What is gastrointestinal cancer?
Gastrointestinal cancers affect the digestive system which includes cancers of the esophagus, gallbladder, liver, pancreas, stomach, small intestine, large intestine and rectum. According to The Ohio State University, more than 250,000 cases of gastrointestinal cancer are diagnosed annually in the United States, which accounts for approximately 20 percent of newly diagnosed cancers in the U.S.
What are the symptoms of gastrointestinal cancer?
Unfortunately many gastrointestinal cancers do not show many symptoms until they are in a more advanced stage. Some general symptoms of gastrointestinal cancers can include:
- Abdominal pain
- Appetite loss
- Blood in your stool
- Noticeable increase in fatigue and/or weakness
- Unexplained weight loss
What are the risk factors and causes of gastrointestinal cancer?
Some lifestyle factors and habits can increase your risk for developing gastrointestinal cancer:
- High-fat diets
- Conditions that compromise the digestive track
- Family history of gastrointestinal problems and cancers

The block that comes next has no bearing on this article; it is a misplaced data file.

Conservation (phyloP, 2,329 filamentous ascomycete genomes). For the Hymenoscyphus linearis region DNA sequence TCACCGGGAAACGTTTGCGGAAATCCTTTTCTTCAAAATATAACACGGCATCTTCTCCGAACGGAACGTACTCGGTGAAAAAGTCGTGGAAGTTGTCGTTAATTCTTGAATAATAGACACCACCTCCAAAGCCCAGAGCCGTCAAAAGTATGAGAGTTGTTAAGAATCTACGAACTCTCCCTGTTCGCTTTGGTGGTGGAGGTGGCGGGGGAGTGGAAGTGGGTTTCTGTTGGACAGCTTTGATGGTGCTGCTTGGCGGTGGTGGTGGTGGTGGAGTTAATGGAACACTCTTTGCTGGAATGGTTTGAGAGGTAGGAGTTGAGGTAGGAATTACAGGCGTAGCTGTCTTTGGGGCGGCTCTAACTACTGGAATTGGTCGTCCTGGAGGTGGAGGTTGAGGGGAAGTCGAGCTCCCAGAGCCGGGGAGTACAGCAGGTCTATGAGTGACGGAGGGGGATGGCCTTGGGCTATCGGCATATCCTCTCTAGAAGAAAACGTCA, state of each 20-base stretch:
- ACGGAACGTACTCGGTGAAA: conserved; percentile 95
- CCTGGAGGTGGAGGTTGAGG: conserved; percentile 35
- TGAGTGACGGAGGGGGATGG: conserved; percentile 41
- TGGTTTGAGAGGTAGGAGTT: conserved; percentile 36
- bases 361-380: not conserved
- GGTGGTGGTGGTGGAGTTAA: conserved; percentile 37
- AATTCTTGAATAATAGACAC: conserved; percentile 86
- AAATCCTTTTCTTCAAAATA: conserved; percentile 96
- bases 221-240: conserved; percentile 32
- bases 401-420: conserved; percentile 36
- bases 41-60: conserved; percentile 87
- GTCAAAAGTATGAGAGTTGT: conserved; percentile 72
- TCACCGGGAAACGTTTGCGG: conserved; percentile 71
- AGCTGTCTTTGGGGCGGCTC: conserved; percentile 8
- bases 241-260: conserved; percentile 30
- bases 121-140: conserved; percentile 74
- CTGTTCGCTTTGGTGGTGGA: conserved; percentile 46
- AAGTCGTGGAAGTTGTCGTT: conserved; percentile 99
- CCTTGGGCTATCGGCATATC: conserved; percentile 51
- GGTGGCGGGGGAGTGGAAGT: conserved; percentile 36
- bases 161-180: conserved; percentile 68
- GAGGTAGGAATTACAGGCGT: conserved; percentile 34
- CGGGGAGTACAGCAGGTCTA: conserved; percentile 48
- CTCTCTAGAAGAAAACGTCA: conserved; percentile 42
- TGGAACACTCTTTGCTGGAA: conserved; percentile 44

- Sedentary lifestyles
- Certain ethnic groups have high risk of developing gastrointestinal cancer
Certain genetic syndromes can increase the risk of developing gastrointestinal cancers including Familial adenomatous polyposis, mutations on the BRCA 1 and BRCA 2 genes, Hereditary hemochromatosis, and the presence of the DPC gene are genetic factors that could increase your risk for developing gastrointestinal cancers.
How are gastrointestinal cancers diagnosed and treated?
Esophagogastroduodenoscopy (EGD) is a common diagnostic procedure when screening for gastrointestinal cancers. A less invasive diagnostic procedure, the double-contrast barium swallow, might also be used to diagnose gastrointestinal cancers. Your family history, symptoms, and other criteria will also contribute to your doctor's diagnosis.
Your physicians and specialists will devise a treatment plan that takes into account many factors like your lifestyle, the type and stage of your cancer. Treatment plans for gastrointestinal cancer generally include a combination of surgery, chemotherapy, and palliative care.